PHP scripts are executed in one of two ways; through a web server where the output is sent to a browser, or through the command-line interface. Main difference between the two methods is the format of new lines. Output to a browser requires the HTML line break <br />, while the output to a command-window requires \n. This page provides a basic introduction to PHP CLI (command line interface).
Uniform Server is portable; it does not make changes to your PC. As a consequence, the standard command prompt (console window) cannot be used to run PHP CLI code. The path to php.exe along with other environment variables are undefined. To run PHP CLI code on Uniform Server, use the Server Console.
The Server Console button opens a command window (command prompt) with environment variables preset and paths configured for Uniform Server utilities, including the PHP interpreter. Apart from cosmetics, it is identical to a standard command prompt.
PHP code is run from the command prompt either directly by typing lines of code, or indirectly using code saved in a script file.
Running scripts via a command-line is performed using the CLI interpreter php.exe. This program is located in folder C:\UniServerZ\core\phpxx
Note 1: You can clear the command-window by typing CLS
PHP Command-line - run code directly
The above demonstrates running PHP code directly using the CLI interpreter php.exe. Example code repeated below:
php.exe -n -r "print phpversion();"
The interpreter program takes a number of parameters whose function are as follows:
Note: If your code contains quotes, to avoid problems these must be escaped using a backslash; for example:
php -r "print \"test\n\n\";" //-Print test and two new lines \n
The following provide examples that you can cut and paste into the command-window:
With one exception, all above examples are forced not to use a configuration file by using the parameter –n.
PHP Command-line - run code from file (PHP scripts)
Entering code directly is ideal for short scripts. However, for scripts containing several lines of code, it is preferable to save these to a file and run this file from the Server Console.
The following example shows how to run a PHP script with and without a PHP configuration file. If using a configuration file, you have the option to use either the default or your own specific file.
CLI configuration file
You can choose to run the PHP interpreter with or without a configuration file. When running with a configuration file, you have the option to use the default configuration file or use your own configuration file. These are defined by parameters as follows:
Default Configuration file:
Default configuration file php-cli.ini has been configured specifically for Uniform Server. You can add to this file; however, make sure you do not make changes to the existing configuration.
Note: The default configuration file used is dependent on the PHP version selected (see Select PHP version) and will be one of the following:
User Configuration file:
To avoid issues at a later date, it is probably wise to use your own configuration file; for example, my_cli.ini. This can be a name of your own choice. Create this file by making a copy of php-cli.ini in the same folder and rename it my_cli.ini. Make changes to this file as required.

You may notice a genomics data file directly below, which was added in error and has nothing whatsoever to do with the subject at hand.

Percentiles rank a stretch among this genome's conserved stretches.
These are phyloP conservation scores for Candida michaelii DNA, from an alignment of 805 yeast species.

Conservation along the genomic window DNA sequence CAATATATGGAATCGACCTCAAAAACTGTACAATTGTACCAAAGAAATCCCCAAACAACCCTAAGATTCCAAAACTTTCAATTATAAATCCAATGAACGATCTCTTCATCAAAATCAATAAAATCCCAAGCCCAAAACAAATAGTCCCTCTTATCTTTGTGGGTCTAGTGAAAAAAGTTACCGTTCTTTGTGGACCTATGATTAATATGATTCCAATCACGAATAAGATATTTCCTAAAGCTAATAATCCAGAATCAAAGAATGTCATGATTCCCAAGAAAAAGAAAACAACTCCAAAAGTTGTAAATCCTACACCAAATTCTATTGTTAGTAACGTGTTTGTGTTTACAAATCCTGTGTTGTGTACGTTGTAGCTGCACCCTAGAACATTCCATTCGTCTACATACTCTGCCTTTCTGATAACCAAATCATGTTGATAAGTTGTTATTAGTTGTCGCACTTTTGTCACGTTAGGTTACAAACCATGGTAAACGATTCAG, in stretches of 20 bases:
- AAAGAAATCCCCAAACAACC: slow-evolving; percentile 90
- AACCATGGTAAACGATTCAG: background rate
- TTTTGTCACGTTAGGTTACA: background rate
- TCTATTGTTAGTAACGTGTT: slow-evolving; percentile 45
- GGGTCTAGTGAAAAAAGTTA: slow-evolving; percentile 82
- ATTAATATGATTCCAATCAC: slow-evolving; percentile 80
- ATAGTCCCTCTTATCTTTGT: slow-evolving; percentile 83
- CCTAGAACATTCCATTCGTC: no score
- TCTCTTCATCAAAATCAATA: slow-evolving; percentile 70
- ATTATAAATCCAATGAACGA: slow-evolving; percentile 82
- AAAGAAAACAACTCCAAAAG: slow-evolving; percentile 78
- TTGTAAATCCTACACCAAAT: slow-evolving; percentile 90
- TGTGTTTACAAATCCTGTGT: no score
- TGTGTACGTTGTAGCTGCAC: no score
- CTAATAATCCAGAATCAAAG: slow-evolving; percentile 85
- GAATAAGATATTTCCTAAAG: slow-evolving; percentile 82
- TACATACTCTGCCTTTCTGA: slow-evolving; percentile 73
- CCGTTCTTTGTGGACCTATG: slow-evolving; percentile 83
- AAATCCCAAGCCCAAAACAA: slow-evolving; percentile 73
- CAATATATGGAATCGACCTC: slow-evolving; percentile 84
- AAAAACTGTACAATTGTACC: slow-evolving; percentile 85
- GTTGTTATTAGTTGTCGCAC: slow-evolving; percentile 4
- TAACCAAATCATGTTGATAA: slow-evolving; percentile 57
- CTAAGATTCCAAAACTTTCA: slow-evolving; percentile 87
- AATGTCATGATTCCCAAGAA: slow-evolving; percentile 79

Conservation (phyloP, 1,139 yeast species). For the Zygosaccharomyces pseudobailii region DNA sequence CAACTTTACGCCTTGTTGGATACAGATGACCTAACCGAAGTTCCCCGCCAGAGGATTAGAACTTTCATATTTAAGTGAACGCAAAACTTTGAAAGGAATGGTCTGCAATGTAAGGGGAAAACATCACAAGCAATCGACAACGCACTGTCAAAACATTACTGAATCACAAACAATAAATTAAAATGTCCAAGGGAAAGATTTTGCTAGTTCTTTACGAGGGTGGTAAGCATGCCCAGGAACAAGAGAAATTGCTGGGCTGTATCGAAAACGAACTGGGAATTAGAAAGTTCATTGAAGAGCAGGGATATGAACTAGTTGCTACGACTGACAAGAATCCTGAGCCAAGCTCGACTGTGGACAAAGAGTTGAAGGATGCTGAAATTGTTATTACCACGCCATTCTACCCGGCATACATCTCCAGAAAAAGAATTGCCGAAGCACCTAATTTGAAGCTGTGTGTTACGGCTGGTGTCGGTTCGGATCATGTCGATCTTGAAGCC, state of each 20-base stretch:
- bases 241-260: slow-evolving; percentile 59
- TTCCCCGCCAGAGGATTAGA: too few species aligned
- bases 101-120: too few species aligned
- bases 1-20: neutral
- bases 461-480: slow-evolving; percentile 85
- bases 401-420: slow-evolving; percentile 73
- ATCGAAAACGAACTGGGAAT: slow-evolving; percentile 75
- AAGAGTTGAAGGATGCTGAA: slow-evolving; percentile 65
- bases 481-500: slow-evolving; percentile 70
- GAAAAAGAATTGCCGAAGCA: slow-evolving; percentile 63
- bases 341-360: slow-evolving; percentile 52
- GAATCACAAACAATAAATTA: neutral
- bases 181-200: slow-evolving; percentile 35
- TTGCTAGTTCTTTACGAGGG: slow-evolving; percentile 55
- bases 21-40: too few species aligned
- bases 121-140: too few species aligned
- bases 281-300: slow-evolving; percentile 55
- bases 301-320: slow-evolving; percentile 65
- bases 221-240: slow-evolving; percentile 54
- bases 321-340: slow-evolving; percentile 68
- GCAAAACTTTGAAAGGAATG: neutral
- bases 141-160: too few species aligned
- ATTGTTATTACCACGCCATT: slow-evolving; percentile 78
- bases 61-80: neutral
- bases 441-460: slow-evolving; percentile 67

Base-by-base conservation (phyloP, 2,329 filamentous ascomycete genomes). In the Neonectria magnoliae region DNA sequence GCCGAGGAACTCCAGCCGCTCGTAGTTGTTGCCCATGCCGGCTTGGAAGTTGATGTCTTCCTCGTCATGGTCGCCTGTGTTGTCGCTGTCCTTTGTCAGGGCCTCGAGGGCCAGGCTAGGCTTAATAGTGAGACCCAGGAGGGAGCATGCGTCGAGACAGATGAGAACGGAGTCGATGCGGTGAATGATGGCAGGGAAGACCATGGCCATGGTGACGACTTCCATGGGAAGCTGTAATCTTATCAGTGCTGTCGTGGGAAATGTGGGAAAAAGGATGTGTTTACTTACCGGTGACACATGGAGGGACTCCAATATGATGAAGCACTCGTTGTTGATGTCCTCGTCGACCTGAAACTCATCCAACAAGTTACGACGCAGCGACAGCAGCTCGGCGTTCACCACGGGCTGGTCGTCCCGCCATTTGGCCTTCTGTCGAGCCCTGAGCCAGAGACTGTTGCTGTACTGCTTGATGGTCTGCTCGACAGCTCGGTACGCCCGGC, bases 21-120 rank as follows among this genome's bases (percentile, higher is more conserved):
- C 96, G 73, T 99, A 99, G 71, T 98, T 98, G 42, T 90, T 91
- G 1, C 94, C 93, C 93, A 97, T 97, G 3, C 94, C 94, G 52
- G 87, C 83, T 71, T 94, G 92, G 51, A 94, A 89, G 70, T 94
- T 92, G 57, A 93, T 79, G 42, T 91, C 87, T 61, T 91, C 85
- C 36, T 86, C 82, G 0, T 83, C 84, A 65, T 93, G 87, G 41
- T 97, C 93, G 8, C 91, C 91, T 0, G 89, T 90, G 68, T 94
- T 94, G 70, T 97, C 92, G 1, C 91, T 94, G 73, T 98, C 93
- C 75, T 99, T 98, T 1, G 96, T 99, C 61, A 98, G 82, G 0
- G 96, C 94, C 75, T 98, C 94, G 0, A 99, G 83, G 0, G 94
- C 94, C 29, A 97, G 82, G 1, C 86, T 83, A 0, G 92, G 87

To force the CLI interpreter php.exe to use a different configuration file, use the parameter –c followed by the full or relative path to the configuration file my_cli.ini. For example:
php -c C:\UniServerZ\core\php7x\my_cli.ini php -c core\php7x\my_cli.ini
A problem with the above paths is that they are not portable or PHP switchable. Moving folder UniServerZ to a different location, the first will fail because of the path change. Switching the PHP version (for example to php8x), both fail because of the folder change and php8x selection. A solution is to use the environment variable PHP_SELECT as follows:
php -c core\%PHP_SELECT%\my_cli.ini
To confirm the file is being picked-up correctly by PHP, type:
C:\UniServerZ>php -c core\%PHP_SELECT%\my_cli.ini -r "print(php_ini_loaded_file ());" C:\UniServerZ\core\php7x\my_cli.ini C:\UniServerZ>
php -c core\php7x\my_cli.ini //Fixed PHP php -c core\php8x\my_cli.ini //Fixed PHP php -c core\%PHP_SELECT%\my_cli.ini //Switchable PHP
Note: An alternative, although not PHP switchable, is to locate the configuration file in the root folder UniServerZ. Give the configuration file an appropriate name; for example, my_cli_7x.ini or my_cli_8x.ini. This reduces amount of typing and the files are fully portable. Use the one that matches the PHP selected.
php -c my_cli_7x.ini php -c my_cli_8x.ini
This section is included for completeness. Information provided above is for a preconfigured server. However, for experimentation, there is no reason to use a fully blown server. The following describes a minimum PHP installation which may be more suitable:
The above combination is fully portable.
Emulate UniController command console
Although the UniController command console is ideal for running PHP scripts, it has one disadvantage: to open the command console requires you to run UniController first. An alternative is to emulate UniController using a batch file; this is covered on page Batch Files- Emulate Server Console.
You can pass parameters between scripts, such as a batch file and PHP. For details, see page Batch Files- Passing parameters.